The other thing which counts against Buonanotte’s strike as an impact-maker was that it came in a defeat.

Enciso’s right-foot rocket at that ground proved to be the goal which gave Albion not only a win but their first ever league success at Chelsea.

It was historic for the club. But Buonanotte’s can be significant for him.

It feels like there has been some doubt over what impact he can make in England.

As there was, strange as it seems now, over Enciso until well into last season.

But, quietly, he will have been working away on a daily basis to settle into a new life, new football, new culture.

They have all had to wait for their chance to really make an impact – even World Cup winner Mac Allister or Moises Caicedo or Kaoru Mitoma.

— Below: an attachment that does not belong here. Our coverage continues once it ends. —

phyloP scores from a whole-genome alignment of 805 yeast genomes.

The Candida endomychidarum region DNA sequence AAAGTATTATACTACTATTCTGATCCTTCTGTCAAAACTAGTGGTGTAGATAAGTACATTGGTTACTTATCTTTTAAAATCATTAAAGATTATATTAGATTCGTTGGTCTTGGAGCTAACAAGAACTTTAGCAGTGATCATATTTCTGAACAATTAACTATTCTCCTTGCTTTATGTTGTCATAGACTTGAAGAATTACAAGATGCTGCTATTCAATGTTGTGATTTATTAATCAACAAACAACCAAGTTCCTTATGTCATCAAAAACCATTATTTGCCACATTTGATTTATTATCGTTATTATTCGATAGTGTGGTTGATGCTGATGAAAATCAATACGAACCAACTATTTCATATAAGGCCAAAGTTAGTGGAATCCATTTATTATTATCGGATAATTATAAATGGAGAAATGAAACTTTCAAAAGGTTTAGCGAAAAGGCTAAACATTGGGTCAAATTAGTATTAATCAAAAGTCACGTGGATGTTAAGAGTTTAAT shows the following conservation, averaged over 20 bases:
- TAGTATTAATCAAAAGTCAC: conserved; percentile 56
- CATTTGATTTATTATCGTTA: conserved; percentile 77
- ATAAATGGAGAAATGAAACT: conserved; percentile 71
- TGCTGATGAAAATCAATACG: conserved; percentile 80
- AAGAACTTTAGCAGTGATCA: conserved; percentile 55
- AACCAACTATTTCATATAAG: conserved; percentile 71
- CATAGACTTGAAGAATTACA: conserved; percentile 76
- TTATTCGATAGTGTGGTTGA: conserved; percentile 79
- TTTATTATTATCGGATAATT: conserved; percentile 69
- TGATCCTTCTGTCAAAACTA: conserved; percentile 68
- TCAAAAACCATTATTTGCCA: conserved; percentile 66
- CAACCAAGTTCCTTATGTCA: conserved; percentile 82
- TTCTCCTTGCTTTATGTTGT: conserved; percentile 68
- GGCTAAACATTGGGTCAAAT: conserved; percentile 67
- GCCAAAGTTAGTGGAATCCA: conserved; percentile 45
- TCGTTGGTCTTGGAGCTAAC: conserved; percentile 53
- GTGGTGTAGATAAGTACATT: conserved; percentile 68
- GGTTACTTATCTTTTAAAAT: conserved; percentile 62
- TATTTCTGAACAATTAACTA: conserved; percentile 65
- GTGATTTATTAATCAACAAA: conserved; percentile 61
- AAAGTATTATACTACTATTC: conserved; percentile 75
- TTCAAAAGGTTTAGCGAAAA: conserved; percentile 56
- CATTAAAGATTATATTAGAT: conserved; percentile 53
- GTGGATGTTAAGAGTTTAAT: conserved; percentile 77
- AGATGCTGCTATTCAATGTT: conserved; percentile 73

But Buonanotte has looked very motivated and put himself about busily in a few recent games.

The first half against Sheffield United, for example, or the all-hands-on-deck final stages at Nottingham Forest.

And at Stamford Bridge in the period before his goal.

All the talk in Roberto De Zerbi’s post-match press conference at Chelsea was about refereeing, decisions, VAR and angry confrontation. Well, almost all of it.

At the risk of taking the national reporters off the path they wanted to pursue, I piped up with a question about Buonanotte and his goal.

Was that the moment we had been waiting for from him?

The context, of course, was that Albion had lost and the mood was pretty subdued.

Ideally, it did not feel like the moment to ask a positive question.